60 years of NASA has brought us the first moon landing, the Voyagers, a progression of Mars rovers, Hubble, Cassini, TESS…and the next six decades are going to see it venturing even further into uncharted territory, but this time, the space agency will not be alone on the voyage.
NASA couldn’t even start fantasizing about private spaceflight—or collaborating with the private sector—when it first took off in 1958. Now companies like SpaceX, Boeing and Blue Origin will bring dreams that originally lived between the pages of science fiction books into reality. Dreams like space travel for anyone.
Private companies could potentially lower the cost of suborbital flights from hundreds of thousands to tens of thousands. That still might sound astronomical to the average Earthling, but to NASA, it could mean more opportunities than ever. NASA’s Commercial Crew Program is a collab with Boeing and SpaceX to fly astronauts to and from the ISS (which is not going to end up as space junk after all). SpaceX’s Crew Dragon and Boeing’s CST-100 Starliner will start making crewed flights into low-Earth orbit as soon as next year.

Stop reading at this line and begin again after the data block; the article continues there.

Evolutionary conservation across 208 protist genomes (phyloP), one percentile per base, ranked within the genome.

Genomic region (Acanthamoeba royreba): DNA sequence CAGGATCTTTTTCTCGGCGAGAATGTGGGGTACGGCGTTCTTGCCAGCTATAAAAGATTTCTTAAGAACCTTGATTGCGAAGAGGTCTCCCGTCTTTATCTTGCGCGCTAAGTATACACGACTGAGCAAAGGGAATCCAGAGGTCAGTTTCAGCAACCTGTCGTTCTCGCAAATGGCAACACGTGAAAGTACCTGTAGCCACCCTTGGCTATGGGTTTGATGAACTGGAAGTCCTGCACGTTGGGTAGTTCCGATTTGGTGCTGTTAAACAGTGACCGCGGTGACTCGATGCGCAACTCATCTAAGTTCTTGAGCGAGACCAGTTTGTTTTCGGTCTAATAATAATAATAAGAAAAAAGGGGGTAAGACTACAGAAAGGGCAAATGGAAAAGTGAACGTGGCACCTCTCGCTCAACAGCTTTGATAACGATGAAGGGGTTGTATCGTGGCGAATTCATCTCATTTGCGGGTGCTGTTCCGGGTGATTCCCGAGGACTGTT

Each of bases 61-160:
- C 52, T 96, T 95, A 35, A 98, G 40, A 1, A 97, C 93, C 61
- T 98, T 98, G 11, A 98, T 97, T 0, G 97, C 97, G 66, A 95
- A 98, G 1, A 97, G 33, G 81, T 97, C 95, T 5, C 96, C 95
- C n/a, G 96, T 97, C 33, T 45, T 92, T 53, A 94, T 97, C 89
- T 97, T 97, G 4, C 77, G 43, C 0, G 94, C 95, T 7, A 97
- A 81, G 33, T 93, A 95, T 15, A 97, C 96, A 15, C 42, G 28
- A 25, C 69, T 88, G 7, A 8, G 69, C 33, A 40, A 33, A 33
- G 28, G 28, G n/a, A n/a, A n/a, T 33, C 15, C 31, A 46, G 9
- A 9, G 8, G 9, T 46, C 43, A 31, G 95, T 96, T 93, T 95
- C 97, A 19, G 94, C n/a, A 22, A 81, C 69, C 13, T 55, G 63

Flying cargo to the ISS is another endeavor in which NASA and private entities will be stronger together. SpaceX and Northrop Grumman, both of which have carried many robotic cargo missions to the ISS, have received contracts from NASA’s emerging commercial cargo program to continue doing so. Low-earth orbit endeavors like this only give the space agency a boost because they allow it to do the science it does best without having to worry about the business end of spaceflight.
Deep space is till going to be handled by NASA on the science and viability end, but the involvement of private companies in terms of spacecraft and supplies will be integral to making human footprints on Mars a thing.
"The private sector wanting to move fast and wanting to be cost-effective and NASA having our 50 years of human spaceflight experience…you bring those two things together, and they actually complement each other very effectively," Phil McAlister, director of commercial spaceflight at NASA, told Space.com.
While NASA’s budget reaches five times further than the next biggest national space agency on the planet, it still doesn’t stretch far enough to the meet the demands of some immense future projects. These projects also take considerable time to plan both technically and financially. Enter private companies, who are typically quick with making financial decisions and coming up with a general vision for the mission. With both a more extensive budget and fewer migraines, NASA can then take that vision and transform it with advanced science and technology.
This merging of brains, business and efficiency ultimately what will send our species into deep space, so long as the human body can tolerate it.